Saturday, March 10, 2012
Darkhenge by Catherine Fisher
Rob's world is slowly coming apart as his sister has laid in a coma for months showing no sign of improvement. When a wooden henge is uncovered near Avebury where Rob lives and a mysterious poet named Vetch enters his life, he comes to find that Chloe has been taken into the Unworld, a place where she has power. After going after her he realizes that her resentment of him has turned into something ugly and hateful and that she may not want to come back to the real world. As she hovers between life and death, Rob tries to convince his sister that she is as valued as he is.
I've actually read a lot of Catherine Fisher (who I confuse with Nancy Farmer quite frequently). I've read her Oracle trilogy and really liked it and Snow Walker. That said, Darkhenge isn't quite as engaging as those mainly because it just wasn't as deep and the characters not as engaging. The fantasy tries to blend druidism with ancient Celtic poetry and gets a bit too high minded because of that. There's also the issue that Chloe isn't sympathetic a lot of the time. They make explanation that the version of her they find in the Unworld is made of her bitterness and isn't really her, but that version is a brat and we aren't given much else to know about her.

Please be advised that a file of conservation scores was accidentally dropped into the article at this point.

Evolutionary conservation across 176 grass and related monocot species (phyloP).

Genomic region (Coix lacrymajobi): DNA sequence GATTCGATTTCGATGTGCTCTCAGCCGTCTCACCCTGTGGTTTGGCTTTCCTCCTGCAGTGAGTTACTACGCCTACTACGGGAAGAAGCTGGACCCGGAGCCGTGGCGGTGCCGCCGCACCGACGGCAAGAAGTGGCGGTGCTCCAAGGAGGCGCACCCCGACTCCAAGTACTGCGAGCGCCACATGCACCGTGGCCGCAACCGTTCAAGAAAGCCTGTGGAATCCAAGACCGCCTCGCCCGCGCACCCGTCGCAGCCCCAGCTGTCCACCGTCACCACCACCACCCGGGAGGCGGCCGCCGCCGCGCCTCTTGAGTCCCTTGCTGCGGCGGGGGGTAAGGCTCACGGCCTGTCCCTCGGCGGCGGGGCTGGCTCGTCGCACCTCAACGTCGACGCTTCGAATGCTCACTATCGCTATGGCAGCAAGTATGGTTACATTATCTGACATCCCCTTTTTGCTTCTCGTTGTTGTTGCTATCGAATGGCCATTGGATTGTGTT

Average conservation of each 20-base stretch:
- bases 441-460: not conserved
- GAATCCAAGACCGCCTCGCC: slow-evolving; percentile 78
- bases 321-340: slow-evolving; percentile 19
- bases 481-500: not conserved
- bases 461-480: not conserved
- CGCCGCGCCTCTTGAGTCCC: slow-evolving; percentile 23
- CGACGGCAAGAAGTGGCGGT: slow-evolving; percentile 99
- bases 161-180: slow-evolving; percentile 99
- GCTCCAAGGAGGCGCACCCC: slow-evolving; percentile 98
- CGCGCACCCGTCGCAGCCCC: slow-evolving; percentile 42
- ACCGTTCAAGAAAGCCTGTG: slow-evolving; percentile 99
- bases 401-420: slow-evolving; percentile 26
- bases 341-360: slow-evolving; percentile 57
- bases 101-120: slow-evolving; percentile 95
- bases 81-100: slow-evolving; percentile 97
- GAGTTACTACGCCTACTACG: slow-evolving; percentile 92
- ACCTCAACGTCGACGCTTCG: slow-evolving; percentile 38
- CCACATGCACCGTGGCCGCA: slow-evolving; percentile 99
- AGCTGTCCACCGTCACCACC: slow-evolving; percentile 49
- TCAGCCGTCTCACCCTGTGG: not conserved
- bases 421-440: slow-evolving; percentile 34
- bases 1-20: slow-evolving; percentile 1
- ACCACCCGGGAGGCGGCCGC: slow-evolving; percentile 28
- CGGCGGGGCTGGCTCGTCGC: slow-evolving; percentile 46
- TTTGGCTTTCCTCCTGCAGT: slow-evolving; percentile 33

I do give credit to Fisher for trying to take YA fantasy angle of druidism and poetry. It's ambitious, I'll give it that. And it's almost successful, but just a little too overreaching. The book is well written though and for as confusing as the subject matter easily could have been, fairly easy to follow. Their is quite a bit of investment in Rob and his quest, which is why Chloe's jealousy might make her seem more petty. Maybe the biggest fault the book has is that I've liked Fisher's other writing so much. For the average writer this probably would have been an extremely successful novel. For Fisher it's one of her less engaging ones.